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Neversink Mountains, Witch’s Hat Pavilion and ruins of its glorious past

5 min read

Neversink Mountain sits north of the city of Reading, Pennsylvania. Despite now the site of hiking trails is open to the public, it was once the site of a complex of exclusive hotels, multiple resorts and tourist attractions, and was originally inhabited by the Lenni Lenape, indigenous people of the Northeastern Woodlands, who lived in the United States and Canada.
The name “Neversink” in fact derives from the Lenape word “navasink”, meaning literally “at the promontory”.
Today, the mountain sits in solitude, and contains only the relics and ruins of its glorious past.

Neversink sits above the Schuylkill River, and is an ideal lookout and fishing spot.
This led to the multiple Lenape and colonial settlements along the river’s banks as well as high on the mountain.
Some of the mountain’s settlers were Quakers, a peaceful group of colonists who did not take part in the slaughter of Native Americans. However, they still had their own rules, and tensions between the natives and the white settlers were high.
As story goes, in the 1760s, a young Quaker woman named Sarah Wynne fell in love with Unalach, a Native American whose tribe had settled just near Neversink Mountain. The man shared her love wholeheartedly, and the two really wished to marry. However, both Sarah’s and Unalach’s people didn’t approved their relationship, and the two began to meet in secret, before finally deciding that if they could not be bound together in life, they would do so in death.
Thus they walked to Point Lookout, a steep cliff on Neversink that overlooked the Schuylkill, and leaped to their deaths.
Apparently, their spirits are felt as the rapids of the river and in the mountain winds.
The last descendant of the Neversink tribes, known to locals as “Indian Brown”, would often share this story.
He was laid to rest in an unmarked grave on the mountain in 1823. 

In any case, Neversink’s lush greenery, beautiful views, and good position over the Schuylkill led to it’s many tourist attractions in the late 1800s.
Its first hotel, the Highland House, was built in 1884 and contained rich architecture, a dance pavilion, and even a beer garden.
An incline railroad was built to reach the hotel.
The largest hotel was the Neversink Hotel, a massive resort built on 10 acres of land at the mountain’s highest point in 1892. Along with it’s multiple rooms and activities, there was also a lookout pavilion built on the west end of the property. Another hotel built in the same year was the Centennial Springs Hotel, known for its vineyards and hotel pond. Nearby, the Klapperthal Pavilion was also built, and it was the largest dance hall in the area at the time.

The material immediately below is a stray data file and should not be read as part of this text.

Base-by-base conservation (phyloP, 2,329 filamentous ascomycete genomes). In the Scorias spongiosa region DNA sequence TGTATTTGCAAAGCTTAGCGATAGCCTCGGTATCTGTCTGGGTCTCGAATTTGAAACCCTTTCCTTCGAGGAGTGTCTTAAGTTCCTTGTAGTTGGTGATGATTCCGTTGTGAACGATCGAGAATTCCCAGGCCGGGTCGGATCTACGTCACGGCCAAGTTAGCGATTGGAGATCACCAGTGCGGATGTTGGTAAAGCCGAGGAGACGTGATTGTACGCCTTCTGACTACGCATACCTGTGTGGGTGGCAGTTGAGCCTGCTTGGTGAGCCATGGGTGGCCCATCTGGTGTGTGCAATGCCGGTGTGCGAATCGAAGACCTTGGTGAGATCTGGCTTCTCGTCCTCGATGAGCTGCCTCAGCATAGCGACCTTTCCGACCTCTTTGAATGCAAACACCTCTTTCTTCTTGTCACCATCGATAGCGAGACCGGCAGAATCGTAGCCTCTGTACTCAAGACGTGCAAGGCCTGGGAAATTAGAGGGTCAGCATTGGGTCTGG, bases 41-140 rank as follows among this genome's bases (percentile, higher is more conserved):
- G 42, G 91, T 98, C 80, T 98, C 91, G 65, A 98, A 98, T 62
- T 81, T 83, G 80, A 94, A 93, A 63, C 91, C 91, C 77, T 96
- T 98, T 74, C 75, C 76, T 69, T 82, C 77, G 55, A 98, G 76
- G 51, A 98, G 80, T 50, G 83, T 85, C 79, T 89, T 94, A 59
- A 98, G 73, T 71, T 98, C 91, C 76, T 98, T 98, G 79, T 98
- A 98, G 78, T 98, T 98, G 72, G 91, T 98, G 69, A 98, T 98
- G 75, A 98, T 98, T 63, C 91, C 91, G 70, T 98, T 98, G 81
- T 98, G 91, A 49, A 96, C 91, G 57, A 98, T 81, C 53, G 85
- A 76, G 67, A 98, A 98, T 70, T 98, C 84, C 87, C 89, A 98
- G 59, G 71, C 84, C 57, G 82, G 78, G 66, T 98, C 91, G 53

The last Neversink hotel was the Glen Hotel.
There, in warm months, wealthy vacationers arrived from New York and Philadelphia by a train that went right up the hillside, drawn by the prospect of escaping summer in the city for beautiful views, fresh breezes, music and dancing.
Along with the incline railroad to get up the mountain, Neversink also had a mountain railroad to take hotel guests up and around the mountain.
Interestingly, the eight miles of railroad, built in 1890, was the first mountain railroad to operate solely on hydroelectric power. 

However, over time, the age of the automobile destroyed the mountain’s status as a resort destination and, gradually, the buildings on Neversink either fell out of use or were destroyed by fire and arson.
In 1917, also the railroad shut down due to America’s growing use of trolleys and automobiles. Klapperthal was demolished in 1903 while, two years later, the Neversink Hotel was the subject of arson by three unidentified individuals, and the building burnt to the ground.
In 1907 the Centennial Springs Hotel, which was never a financial success, was purchased, by Reverend Monsignor George Bornemann, pastor of St. Paul’s Catholic Church of Reading, and donated to the Berks County Tuberculosis Association for use as a Tuberculosis Sanitarium. Tuberculosis was a huge problem at the time. With no cure for the disease many people opted to spend their final days in the resort, and this voluntary quarantining, more than any other factor, helped stem the spread of the disease. By 1932, as problems with tuberculosis diminished, the sanatorium was closed and the building was demolished too.
In 1930, the Highland House, that had been abandoned since 1915 was also the subject of arson, this time from someone setting off explosions in the basement. In 1931, the Glen Hotel was also destroyed by an unknown fire. 

Today, the mountain contains hiking and mountain biking trails. The stone foundation to the Neversink Hotel is still there, as well as “the Centennial Springs” famous pond and wine cellar, abandoned yet still intact.
Parts of the base for the mountain railroad are still strewn across the mountain’s landscape while, one of the only reminders of this history is a pavilion, built in honor of an avid hiker in 1892 at the Neversink Hotel.
The still-standing structure is known as the Witch’s Hat, due to its shape, and along with the abandoned foundations nearby, it often has a spooky appearance.
But on clear days it actually offers some of the best views in the area—the same views that inspired hikers to rest there in the 1800s.

Author’s notes: there are several access trails up to the top of the mountain, but the easiest being from the service road up to the cell towers and pavilion.

Images from web – Google Research

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